What is a Strawberry Nevus?
A strawberry nevus is the common name for a 'hemangioma', a skin growth that presents in infants. They are not cancers and do not spread, but can cause problems if they grow near vital structures such as the eye.
What does a Strawberry Nevus look like?
They are skin growths that usually start to show in the first few weeks of life as a red spot. They then grow quickly, up to about 1 year old and can vary in size from just a few millimetres across to a few centimetres or more. At this stage the nevus looks swollen and bright red - hence the name 'strawberry nevus'.
Growth then stops for about a year, followed by slow disappearance of the strawberry nevus. During this last phase the color gradually changes from red to blue-grey.
Occasionally they may be confused with vascular malformations which can appear similar.
How common is a Strawberry Nevus?
They are very common, being present in up to 1 in 10 infants, increasing to 23% in pre-term infants. Most of these children will have only one strawberry nevus, but 20% will have two or more.
Can a Strawberry Nevus cause problems?
Not in general. They are not cancerous, and usually grow and then disappear without problems.
Ulceration and bleeding may occur during the nevus growth cycle - bleeding usually stops with pressure applied for a few minutes, and ulceration usually does not cause too many problems.
Depending on location, a strawberry nevus can occasionally cause serious complications such as airway blockage if growing inside the throat, hearing loss if growing in the ear or vision loss if growing over or into the eye. Very rarely, the strawberry nevus can cause heart failure or bleeding disorders (the platelet count may drop - platelets are cells in the blood). Whilst serious complications are rare, it is worth having all birth marks checked.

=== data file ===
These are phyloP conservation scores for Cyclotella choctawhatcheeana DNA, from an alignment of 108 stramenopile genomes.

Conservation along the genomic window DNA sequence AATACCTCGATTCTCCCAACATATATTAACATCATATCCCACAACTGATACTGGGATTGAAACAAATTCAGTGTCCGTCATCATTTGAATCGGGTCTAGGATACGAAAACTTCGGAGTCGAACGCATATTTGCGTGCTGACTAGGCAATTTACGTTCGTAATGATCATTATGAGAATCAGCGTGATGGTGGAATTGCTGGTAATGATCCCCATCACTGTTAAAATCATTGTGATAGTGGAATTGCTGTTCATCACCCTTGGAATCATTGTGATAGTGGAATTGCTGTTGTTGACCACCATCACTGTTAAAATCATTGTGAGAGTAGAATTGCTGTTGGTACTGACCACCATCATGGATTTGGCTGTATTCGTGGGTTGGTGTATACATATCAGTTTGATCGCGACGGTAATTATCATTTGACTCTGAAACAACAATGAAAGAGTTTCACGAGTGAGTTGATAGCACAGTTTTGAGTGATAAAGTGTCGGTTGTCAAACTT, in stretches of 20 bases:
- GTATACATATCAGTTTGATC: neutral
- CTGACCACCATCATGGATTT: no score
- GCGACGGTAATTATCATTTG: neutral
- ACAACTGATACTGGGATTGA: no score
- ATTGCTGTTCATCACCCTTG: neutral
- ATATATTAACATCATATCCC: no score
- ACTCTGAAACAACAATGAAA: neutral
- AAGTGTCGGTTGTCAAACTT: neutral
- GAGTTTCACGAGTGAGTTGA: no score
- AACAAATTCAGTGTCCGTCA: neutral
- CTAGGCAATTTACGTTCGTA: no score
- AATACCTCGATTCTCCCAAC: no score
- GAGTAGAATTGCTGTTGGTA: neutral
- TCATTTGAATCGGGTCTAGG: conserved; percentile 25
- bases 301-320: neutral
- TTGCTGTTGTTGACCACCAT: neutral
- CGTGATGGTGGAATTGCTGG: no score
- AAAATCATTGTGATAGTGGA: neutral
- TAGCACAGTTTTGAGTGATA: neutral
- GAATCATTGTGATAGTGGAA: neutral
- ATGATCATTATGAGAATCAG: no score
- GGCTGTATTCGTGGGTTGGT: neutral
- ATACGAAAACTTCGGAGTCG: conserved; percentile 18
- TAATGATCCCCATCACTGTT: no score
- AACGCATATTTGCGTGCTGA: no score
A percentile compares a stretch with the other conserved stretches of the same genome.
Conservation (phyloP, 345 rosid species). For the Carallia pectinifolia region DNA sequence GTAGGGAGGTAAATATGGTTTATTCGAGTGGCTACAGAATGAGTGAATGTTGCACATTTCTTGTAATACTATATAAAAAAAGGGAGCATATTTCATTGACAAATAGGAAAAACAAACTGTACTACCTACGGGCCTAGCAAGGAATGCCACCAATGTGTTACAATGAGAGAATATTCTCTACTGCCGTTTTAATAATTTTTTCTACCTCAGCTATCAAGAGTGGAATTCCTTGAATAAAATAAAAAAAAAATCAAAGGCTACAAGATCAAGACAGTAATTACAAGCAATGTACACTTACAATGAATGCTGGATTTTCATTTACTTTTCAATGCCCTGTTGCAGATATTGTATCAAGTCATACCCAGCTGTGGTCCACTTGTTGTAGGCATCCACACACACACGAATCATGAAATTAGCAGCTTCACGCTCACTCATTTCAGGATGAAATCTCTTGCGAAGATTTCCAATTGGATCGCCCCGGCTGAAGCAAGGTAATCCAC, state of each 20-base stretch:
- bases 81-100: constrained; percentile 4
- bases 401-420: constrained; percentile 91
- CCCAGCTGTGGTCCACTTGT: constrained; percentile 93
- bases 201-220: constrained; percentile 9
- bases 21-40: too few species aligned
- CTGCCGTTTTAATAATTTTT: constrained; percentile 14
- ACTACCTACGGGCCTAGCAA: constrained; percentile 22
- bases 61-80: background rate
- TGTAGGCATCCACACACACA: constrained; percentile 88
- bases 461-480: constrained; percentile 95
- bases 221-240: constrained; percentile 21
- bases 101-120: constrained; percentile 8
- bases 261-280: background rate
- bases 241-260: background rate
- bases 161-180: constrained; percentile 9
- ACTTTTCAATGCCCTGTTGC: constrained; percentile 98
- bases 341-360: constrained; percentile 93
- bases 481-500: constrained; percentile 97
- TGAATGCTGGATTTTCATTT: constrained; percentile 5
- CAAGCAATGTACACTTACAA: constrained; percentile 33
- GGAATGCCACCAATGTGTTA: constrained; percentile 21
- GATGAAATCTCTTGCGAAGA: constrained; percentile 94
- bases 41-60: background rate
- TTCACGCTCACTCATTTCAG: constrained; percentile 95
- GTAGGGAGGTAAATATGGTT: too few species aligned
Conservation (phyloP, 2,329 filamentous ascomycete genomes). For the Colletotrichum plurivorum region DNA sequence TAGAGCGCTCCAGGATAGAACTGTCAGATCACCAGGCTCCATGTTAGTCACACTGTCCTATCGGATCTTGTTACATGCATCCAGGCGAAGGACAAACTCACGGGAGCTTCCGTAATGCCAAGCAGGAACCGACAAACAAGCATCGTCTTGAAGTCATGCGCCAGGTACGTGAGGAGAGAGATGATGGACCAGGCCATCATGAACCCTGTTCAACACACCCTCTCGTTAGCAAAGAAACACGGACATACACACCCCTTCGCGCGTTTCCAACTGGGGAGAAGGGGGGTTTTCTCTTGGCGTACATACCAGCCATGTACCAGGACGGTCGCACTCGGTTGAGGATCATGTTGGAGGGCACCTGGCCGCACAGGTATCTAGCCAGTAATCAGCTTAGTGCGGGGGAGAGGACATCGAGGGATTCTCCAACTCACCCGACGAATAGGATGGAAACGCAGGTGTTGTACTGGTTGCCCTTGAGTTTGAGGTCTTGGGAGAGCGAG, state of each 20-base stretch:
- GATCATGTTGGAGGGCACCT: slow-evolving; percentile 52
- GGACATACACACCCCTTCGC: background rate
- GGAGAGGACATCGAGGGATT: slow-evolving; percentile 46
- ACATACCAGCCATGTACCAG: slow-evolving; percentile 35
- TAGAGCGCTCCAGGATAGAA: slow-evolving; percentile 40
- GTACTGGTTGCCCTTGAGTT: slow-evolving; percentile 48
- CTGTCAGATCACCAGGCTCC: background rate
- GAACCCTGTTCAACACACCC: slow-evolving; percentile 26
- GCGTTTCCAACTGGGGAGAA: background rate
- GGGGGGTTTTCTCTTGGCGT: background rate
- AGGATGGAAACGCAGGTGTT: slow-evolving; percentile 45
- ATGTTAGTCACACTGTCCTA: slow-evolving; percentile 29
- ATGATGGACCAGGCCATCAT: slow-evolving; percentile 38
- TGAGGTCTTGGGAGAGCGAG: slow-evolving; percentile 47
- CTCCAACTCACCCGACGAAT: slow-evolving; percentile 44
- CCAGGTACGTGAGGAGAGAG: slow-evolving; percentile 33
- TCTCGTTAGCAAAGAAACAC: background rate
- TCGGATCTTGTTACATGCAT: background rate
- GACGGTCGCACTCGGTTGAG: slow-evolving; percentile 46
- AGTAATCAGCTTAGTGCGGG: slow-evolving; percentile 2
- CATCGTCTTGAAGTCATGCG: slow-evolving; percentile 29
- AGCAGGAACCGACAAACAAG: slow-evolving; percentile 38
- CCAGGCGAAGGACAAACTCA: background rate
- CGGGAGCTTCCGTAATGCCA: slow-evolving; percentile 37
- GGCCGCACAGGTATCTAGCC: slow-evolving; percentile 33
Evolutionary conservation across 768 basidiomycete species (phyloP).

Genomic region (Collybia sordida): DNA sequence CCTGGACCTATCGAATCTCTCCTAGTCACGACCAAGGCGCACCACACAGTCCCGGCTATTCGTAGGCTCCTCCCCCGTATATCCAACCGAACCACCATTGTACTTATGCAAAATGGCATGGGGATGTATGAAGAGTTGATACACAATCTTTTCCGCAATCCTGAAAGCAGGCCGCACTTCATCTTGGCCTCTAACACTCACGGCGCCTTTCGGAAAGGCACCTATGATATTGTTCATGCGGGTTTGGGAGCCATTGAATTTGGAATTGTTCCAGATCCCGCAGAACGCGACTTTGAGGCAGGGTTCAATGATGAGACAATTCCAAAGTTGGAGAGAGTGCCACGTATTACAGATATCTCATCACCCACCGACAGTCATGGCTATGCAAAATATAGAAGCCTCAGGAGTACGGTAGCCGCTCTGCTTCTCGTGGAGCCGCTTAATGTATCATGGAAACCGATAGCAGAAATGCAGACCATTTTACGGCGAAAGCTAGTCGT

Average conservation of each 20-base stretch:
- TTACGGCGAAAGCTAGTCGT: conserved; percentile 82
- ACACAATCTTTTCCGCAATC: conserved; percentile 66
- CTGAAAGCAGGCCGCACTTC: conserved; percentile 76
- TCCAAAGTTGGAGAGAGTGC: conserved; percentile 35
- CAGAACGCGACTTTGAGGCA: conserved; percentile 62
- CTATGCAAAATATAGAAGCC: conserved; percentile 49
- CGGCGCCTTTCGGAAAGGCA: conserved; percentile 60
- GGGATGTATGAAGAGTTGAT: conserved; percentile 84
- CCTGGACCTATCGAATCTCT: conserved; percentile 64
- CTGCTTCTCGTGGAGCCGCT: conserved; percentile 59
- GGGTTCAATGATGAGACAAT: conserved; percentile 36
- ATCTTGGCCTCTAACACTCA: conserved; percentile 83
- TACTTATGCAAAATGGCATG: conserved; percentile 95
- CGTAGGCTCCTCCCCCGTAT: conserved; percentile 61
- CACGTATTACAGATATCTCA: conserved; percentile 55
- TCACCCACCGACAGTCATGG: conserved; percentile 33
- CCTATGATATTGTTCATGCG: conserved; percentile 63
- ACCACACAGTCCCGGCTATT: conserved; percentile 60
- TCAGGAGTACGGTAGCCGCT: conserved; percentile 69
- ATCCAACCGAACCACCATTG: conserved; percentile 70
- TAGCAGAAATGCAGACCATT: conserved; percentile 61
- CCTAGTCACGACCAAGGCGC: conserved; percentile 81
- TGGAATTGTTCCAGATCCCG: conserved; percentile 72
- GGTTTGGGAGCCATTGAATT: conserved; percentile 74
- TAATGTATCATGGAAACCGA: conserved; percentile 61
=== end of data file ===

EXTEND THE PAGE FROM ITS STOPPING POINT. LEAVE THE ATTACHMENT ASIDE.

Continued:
Will a Strawberry Nevus always disappear?
It is said that 50% have disappeared by 5 years old, and 90% have disappeared by the age of 9. Even if the nevus has disappeared, though, it may leave behind an area of loose skin which looks roughened and uneven. There may also be an area of discoloration looking like a small spot or bruise.
Some rarer types of strawberry nevus are present fully-grown at birth. These may then go down one of two paths - some will quickly collapse and disappear, but others will persist throughout life.
What is the treatment for a Strawberry Nevus?
Do nothing - as most strawberry nevi will disappear in the first few years of life, treatment is often not needed. If the growth is near an organ such as the eye then it should be carefully monitored to check for any problems.
Steroids - whilst the nevus is growing steroids can be injected into it, or taken by mouth. As steroids can have side effects, this is reserved for the cases where either the nevus is growing very large, or causing problems such as nose/eye/mouth obstruction, excess bleeding or cosmetic problems. Steroids are of no use once the strawberry nevus has stopped growing.
Surgery - again this is reserved for problematic nevi or those that are resistant to other forms of treatment. Surgery can also be used to remove any excess skin that is left after resolution of the nevus, although a scar will be left in place of the loose skin.
Laser - Laser has a limited role in strawberry nevus treatment, due to the thickness of the growths. Laser does, however, have a strong role in helping to manage bleeding and to lighten any residual discoloration left after the nevus has resolved.
- Other treatment - radiotherapy, interferon alpha-2a, and vincristine are all forms of treatment that may be considered if the above treatments are inappropriate or do not work. Propranolol, a medicine usually used to treat heart conditions, is also showing promise as a possible future treatment option for strawberry nevi.
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You may also be interested to read our article on vascular malformations
Any procedure involving skin incision can also result in unfavourable scarring, wound infection, or bleeding. This list of risks is not exhaustive, and you should discuss possible complications with your specialist. Whilst these risks will seem very worrysome, and indeed can be serious, it should also be borne in mind that many people have no postoperative problems whatsoever.
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